together and then act on it, you will be
miles ahead on your journey to getting
things done.

The plan outlined above needs to be put
into an electronic system that will help
you keep track of your projects, tasks,
and due dates. This is critical! Find a
productivity program or app that will
remind you daily of the “tasks” that are
due that day. Not tomorrow’s tasks or next
month’s tasks, but today’s. Then each day, be
sure to complete or time-activate forward
those tasks. So on a given day, you will be
working on any number of tasks related to a
couple dozen projects. You are not responsible
to finish each of those projects, but every
day you will be making progress toward the
completion of them. You will be amazed to find
how much more you can accomplish and how
much clearer you can think because you’re not
bogged down with a thousand details you’re
hoping you won’t forget. It’s all in your system,
and the system will remind you what needs to
be done each day.

Here are just a few final thoughts with respect
to getting things done. Be efficient, not just
busy. Good can be the enemy of best. Make
sure that you are reviewing your priorities and
that your work flow is reflecting your highest
priorities. Know when you are most productive.
Some people work best in the morning, others
feel more creative in the evenings. It’s not
that one way is right and the other wrong, but
make sure you know yourself and that you are
using your sharpest hours of the day to tackle
your important projects. Follow through on
tasks, reply to emails and texts, and keep a
clean in-box. If you’re working your project
management system correctly, quickly get
dates assigned to projects and tasks that have
been given to you and put them into your
system. Continue to manage yourself well.
Whenever you sense your system is breaking
down, you’re getting overburdened, or you’re
missing deadlines, you may need to pull over
and make some adjustments.

Finally, and maybe this is not what you
wanted to hear, as you start finding yourself
being more productive, reliable, and efficient,
just be ready, because you will most likely be
given more to do.

Proper Perspective

Justin Hayes

When I was in elementary school, I
remember learning about different
types of art all throughout history.
Having a brother who was an artist,
this section of study intrigued me.
I remember specifically studying a
type of art called “Perspective Art.”
Now, all art has perspective, but
these images contained one obvious
subject and at least a second subject.
The subject of the image would
change based upon the viewer’s
angle, distance from, and attitude
in relation to the image.

The word “perspective” is a word
that is in common usage in the
English language today. The word
and concept comes from Medieval
Latin in the late 14th century,
perspectiva ars meaning “science
of optics”. The meaning in today’s
English is roughly the same:

particular way of viewing things
that depends on one’s experience
and personality.

Simply put, perspective is the
understanding of perceived or
observable items or situations as
filtered through one’s experience,
personality and influences. It is
the ability possessed by every
human being to reconcile within
himself that which he perceives
and observes. However, I have
come to understand that just like in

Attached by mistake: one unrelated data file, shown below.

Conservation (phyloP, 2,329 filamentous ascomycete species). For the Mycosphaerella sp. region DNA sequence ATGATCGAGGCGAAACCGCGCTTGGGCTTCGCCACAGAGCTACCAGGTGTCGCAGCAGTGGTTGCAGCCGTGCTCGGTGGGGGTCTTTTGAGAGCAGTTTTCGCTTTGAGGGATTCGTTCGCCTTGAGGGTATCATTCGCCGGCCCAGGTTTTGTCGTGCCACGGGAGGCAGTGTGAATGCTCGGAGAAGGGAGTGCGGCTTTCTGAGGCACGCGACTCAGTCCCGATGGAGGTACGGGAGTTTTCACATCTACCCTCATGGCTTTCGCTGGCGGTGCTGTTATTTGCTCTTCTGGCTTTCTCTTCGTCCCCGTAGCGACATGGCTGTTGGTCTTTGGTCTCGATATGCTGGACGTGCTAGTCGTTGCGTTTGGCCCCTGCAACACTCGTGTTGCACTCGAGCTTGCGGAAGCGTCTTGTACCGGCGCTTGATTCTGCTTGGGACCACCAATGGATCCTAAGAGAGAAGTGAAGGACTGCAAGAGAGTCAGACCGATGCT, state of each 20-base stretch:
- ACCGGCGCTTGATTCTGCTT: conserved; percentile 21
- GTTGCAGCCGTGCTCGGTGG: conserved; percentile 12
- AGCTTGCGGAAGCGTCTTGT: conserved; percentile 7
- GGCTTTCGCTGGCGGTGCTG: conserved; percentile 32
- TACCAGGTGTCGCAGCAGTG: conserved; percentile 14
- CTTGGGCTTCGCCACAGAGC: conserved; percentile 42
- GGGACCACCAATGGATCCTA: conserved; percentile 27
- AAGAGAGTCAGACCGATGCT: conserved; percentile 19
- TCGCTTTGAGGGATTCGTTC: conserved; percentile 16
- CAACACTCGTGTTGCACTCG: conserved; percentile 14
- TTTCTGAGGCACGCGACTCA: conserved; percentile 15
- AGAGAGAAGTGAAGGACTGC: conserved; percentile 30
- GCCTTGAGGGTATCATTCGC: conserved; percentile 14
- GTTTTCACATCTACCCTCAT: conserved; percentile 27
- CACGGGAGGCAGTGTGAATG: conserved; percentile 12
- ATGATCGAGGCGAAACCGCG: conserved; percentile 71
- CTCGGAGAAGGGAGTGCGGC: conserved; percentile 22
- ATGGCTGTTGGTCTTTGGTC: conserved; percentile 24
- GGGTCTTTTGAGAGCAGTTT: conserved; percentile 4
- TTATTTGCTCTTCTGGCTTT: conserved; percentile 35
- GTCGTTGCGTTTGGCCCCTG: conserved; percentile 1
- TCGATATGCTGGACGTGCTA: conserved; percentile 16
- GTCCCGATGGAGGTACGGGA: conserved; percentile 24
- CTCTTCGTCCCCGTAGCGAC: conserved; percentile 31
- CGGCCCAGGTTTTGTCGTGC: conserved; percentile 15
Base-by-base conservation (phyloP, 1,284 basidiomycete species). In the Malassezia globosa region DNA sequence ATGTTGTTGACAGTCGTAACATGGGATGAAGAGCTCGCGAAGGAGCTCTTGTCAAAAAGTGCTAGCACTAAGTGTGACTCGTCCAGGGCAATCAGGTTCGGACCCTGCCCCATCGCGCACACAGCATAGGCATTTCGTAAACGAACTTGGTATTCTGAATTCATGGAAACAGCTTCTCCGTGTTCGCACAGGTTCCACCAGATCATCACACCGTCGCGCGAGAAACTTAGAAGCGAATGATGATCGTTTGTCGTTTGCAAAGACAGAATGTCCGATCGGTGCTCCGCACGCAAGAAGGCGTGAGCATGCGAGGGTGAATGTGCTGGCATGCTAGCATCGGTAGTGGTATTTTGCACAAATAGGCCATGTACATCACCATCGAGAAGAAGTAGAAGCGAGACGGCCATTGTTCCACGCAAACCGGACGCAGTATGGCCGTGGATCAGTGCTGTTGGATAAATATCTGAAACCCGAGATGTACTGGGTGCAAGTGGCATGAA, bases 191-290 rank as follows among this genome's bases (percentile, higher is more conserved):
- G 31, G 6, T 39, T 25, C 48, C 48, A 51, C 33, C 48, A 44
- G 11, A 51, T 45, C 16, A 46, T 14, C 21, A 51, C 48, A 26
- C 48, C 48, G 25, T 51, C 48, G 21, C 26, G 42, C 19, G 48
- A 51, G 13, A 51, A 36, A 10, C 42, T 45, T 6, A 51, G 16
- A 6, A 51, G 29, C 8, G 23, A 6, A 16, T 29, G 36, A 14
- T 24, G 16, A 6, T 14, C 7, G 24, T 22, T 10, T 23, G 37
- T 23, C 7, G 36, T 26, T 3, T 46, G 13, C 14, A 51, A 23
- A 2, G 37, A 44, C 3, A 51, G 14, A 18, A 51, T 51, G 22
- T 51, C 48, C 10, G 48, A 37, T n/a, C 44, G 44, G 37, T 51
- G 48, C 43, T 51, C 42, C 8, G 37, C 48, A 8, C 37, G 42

those “Perspective Art” images, my
understanding of what I perceive or
observe will change depending on
my perspective. Over these twelve
and a half years of ministry it has
been displayed clearly over and over
again the need to pay close attention
to my perspective, and to adjust my
perspective as needed.

I understand the role that my
experiences, personality, and
influences play in my understanding
and opinion of any given situation.
My experiences, personality, and
influences provide a framework or
context with which I will view and
understand that situation. However,
as a Christian, my framework or
context must not be determined by
my experiences, personality, and
influences: it should be determined
by God.

As a Christian and a missionary,
I understand the need for
accurate context in preaching. My
understanding of the context of
any given passage of Scripture will
determine whether or not that
passage is expounded accurately.
The same is true for my personal
context. If my personal context is
not determined by God, then my
perspective will be off (Proverbs
14:12). Having a proper godly
perspective is a mark of spiritual
maturity (1 Corinthians 13:11;
1 Corinthians 14:20).

God’s desire for us is that our
perspective be a by-product of godly
thinking and influences. A proper
godly perspective will affect every
aspect of my life. If my perspective
is right, my thoughts will be right. If
my thoughts are right, my reactions
will be right. I will not cultivate
bitterness toward others for God’s
perceived blessings in their life
when I don’t perceive those same
blessings in my life. My perspective
is not determined by my fluctuating
emotions or my life experiences, but
by the faithfulness and promises
of God.

Proverbs 3:5
Trust in the Lord with all thine
heart; and lean not unto thine own

An artist creates his masterpiece
with a specific perspective in
mind, and if we desire to see this
masterpiece as he does, we must
seek out his perspective. The same
is true of God. God is the Creator
and Designer of this world, and as
Christians we must seek out His
perspective for His masterpiece.
The Christian life should be one
of adjusting our perspective to
match that of our Creator and
heavenly Father. With a proper
godly perspective, come what
may, whether trials or triumphs,
blessings or disappointments, times
of waiting or action, we can respond
correctly (Philippians 4:11-13).